From the beginning, environmentalists have contended that the Road Commission was trying to build an industrial road – a mining haul road for the benefit of a single company – rather than a County Road designed to benefit the public. “The Pacific Legal Foundation is attempting to recast this issue as an anti-EPA “states rights” issue, and revising history as they go. The facts of the case simply do not support their claims,” said Steve Garske, UPEC Board member and member of the Mining Action Group.

The CR-595 proposal was controversial from its first incarnation as the privately-funded “Woodland Road” proposal, which the owners of Eagle Mine (then Rio Tinto) offered to fund. Promoters of the “Woodland Road” claimed its main purpose was to provide local citizens with easier access to the roadless interior of Marquette County for hunting, fishing, berry-picking, and other recreational activities, while dodging massive ore trucks. Federal agencies objected to the “Woodland Road” plan on the grounds that impacts to wetlands and streams were poorly quantified, and because the road’s stated purpose was highly inaccurate.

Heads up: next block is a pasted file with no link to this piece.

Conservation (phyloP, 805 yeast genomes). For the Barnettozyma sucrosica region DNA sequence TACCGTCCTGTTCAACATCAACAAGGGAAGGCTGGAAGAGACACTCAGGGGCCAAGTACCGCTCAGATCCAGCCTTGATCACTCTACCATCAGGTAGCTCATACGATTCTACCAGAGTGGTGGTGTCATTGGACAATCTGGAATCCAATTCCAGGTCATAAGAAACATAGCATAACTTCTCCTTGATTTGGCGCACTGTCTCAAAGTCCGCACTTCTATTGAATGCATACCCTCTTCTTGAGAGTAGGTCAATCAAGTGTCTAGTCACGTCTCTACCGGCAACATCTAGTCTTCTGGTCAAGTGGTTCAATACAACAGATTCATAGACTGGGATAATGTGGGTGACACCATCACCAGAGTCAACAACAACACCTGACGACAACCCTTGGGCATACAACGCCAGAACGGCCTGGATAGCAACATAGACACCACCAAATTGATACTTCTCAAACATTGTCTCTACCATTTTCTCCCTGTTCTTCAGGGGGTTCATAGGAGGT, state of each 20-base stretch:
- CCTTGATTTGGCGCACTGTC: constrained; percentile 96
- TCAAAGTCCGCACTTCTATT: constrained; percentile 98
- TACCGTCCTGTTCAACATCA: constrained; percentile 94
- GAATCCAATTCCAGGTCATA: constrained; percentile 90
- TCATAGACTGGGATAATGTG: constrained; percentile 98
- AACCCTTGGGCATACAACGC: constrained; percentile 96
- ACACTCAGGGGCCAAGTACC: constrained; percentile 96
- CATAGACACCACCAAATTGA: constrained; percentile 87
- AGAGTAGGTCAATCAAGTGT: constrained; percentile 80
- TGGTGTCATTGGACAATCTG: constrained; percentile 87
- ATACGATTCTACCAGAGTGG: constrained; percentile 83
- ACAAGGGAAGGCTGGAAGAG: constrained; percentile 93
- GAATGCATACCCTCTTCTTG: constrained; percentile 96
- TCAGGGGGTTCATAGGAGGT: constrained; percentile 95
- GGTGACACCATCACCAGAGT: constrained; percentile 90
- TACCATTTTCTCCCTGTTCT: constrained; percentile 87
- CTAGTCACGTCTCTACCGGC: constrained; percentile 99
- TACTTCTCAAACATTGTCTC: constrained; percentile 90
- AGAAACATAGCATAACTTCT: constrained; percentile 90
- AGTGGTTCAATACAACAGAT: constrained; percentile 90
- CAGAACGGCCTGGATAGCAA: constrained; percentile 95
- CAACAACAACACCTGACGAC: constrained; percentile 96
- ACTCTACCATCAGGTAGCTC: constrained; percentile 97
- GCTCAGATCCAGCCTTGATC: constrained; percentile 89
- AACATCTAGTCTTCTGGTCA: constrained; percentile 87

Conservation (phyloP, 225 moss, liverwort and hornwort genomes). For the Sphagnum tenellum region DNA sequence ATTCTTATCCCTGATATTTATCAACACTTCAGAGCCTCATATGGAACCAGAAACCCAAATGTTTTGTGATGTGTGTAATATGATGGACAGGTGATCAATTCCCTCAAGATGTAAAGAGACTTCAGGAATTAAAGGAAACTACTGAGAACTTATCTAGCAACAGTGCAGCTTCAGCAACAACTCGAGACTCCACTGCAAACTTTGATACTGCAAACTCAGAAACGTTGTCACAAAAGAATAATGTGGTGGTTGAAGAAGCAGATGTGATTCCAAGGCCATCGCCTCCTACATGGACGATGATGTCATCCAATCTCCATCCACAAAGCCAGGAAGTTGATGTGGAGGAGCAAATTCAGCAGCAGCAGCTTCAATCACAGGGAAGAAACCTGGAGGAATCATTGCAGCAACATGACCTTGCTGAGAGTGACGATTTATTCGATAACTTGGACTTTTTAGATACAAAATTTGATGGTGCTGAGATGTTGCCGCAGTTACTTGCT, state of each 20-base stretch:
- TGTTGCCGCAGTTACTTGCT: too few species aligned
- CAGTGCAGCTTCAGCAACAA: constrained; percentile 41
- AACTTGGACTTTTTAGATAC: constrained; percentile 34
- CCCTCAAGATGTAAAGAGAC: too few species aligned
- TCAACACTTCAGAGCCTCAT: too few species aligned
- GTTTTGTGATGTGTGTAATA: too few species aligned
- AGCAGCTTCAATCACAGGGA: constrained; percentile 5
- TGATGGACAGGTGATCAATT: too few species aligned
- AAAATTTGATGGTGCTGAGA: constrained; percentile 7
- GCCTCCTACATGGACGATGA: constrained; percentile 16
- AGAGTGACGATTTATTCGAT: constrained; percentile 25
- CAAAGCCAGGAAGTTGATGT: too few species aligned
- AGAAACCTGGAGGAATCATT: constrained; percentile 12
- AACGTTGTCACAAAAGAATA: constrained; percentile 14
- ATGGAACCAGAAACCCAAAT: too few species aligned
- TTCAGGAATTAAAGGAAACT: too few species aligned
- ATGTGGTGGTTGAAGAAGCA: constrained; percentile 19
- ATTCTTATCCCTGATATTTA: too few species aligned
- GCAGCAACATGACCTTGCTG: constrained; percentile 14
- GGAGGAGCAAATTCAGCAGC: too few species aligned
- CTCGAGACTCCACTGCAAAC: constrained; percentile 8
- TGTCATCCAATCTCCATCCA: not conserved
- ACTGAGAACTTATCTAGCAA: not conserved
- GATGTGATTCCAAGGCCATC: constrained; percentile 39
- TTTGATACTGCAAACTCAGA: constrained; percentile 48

Contrary to the Wall Street Journal article, the objections raised by federal agencies were always quite specific, as seen in early March 2010: “The application must quantify aquatic impacts, especially the following: the loss of headwaters and wetlands associated with headwaters, in each watershed; the loss of rare wetland plant communities, including bogs, fens and wet meadows; and water quality degradation due to runoff containing pollutants, and clearly indicate how the loss of each of these features would be compensated. This is necessary to allow (Michigan environmental regulators) to fully evaluate whether compensation is possible for the unique functions lost within each of the four watersheds… Woodland Road application is deficient in several areas, including reasonable comparison of alternative routes, an adequate 404(b)(1) analysis, and an adequate compensatory mitigation proposal.” (*2)

Remote Mulligan Creek wetlands complex, at the site of the proposed CR-595 crossing, photograph by Amy Cherrette (2016).